Interest rates are once again near all time lows and it may be worth considering a refinance of your home mortgage. Before you call your mortgage broker or bank however, there are some important things to consider. Here is how to know if a refinance is right for your situation.
The most popular reason to refinance is to get a lower rate, and getting a lower rate is a good idea most of the time. After all, if your interest rate is 4% currently and you could refinance that same mortgage at 3.5% then your monthly interest costs go down. Shouldn’t you always take the lower rate? Surprisingly, the answer is no. There are several instances where refinancing would not make sense even if the interest rate is lower. Here are a couple of potential traps to consider.
First, refinancing does cost money. There are always fees for appraisal, title insurance, recording, etc. that will run $3,000 to $5,000. Sometimes there are ‘points’ or ‘loan origination fees’ that will increase the cost of the loan still further. Before you take the lower rate make sure you understand these costs even if they will be added to the principal balance. Remember that costs added to the principal of the loan are costs that offset your monthly savings from the lower rate.
So how do I know if the up-front costs are worth the savings? I like to use a simple calculation to estimate the break-even point, the length of time that it will take to recoup the up-front costs. I take the up-front costs and divide by the annual savings. Calculating the annual savings can be complex but you can come very close by taking the principal balance and multiplying by the change in rate. For example, if my loan balance is $300,000 and I will be lowering my rate by .5% then I multiply $300,000 by 0.5% to estimate my annual savings. In my example I’ll save $1,500 per year. If my loan costs my $5,000 in fees, then it will take me about 3 years to recoup the cost of my refinance. If I pay points and my loan costs me $10,000 then it will take me about 6 years to recoup the cost of my loan. If there is a chance that you will be moving before the breakeven point, then a refinance may not make sense even if the rate is lower. Americans on average move every 7 years, so sometimes it is better just to keep the existing loan.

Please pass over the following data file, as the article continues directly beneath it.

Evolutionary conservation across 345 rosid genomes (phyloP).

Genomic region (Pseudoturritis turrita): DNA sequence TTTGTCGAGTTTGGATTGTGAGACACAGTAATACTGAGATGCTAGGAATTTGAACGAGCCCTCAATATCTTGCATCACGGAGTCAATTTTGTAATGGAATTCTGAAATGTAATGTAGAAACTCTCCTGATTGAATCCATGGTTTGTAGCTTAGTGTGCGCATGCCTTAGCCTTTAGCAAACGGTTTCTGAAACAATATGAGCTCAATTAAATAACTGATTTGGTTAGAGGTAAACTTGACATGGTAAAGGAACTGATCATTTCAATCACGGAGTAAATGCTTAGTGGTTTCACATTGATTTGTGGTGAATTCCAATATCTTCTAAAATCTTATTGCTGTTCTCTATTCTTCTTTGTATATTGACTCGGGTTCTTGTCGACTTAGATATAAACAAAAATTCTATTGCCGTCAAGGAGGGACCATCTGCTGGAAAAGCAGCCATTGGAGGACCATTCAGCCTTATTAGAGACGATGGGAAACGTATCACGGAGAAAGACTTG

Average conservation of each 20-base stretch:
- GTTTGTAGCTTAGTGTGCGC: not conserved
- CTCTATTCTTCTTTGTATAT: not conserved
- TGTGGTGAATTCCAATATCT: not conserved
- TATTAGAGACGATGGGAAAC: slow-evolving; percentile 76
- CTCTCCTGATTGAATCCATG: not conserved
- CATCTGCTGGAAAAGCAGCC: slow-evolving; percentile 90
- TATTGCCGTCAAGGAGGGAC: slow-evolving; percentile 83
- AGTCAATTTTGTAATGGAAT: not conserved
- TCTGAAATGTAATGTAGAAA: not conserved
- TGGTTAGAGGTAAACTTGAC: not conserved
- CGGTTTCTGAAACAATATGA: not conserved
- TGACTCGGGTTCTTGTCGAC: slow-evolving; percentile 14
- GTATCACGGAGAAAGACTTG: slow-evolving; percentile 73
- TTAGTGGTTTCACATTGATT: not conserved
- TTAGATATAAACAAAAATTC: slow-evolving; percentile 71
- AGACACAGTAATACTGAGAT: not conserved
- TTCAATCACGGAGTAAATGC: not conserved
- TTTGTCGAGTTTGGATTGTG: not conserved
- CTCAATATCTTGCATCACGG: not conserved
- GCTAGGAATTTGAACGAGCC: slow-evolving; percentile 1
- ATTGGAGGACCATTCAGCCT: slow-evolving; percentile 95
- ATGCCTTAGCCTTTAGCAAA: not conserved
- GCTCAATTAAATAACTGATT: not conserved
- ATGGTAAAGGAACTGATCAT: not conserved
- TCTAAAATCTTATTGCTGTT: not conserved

Secondly, refinancing ‘resets’ the loan term, which could result in paying higher total interest even though the rate is lower. This statement may not be intuitive so allow me to provide an example. Let’s assume you currently have a $300,000 mortgage balance at 4% and 20 years remaining on the life of the loan. In our example you will pay approximately $136,000 in interest over the remaining life of the loan. If you choose to refinance to a new 30-year loan at 3.5% then you have reset the loan term to 30 years and you will pay approximately $184,000 over the life of the new loan. Note that the total interest paid is higher because the time is longer. Thankfully, this problem has an easy solution. You could simply refinance into a new 20-year loan. A $300,000 20-year loan at 3.5% would have total interest of about $117,000 and a lower monthly rate.
Lastly, I recommend that you make your refinance decision in the context of your overall financial plan. For example, consider how the new mortgage will impact your retirement savings rate. Or if you are already retired, how will the new mortgage impact your draws from your retirement accounts. If you are considering a refinance please feel free to give us a call to help you consider what is best in your situation.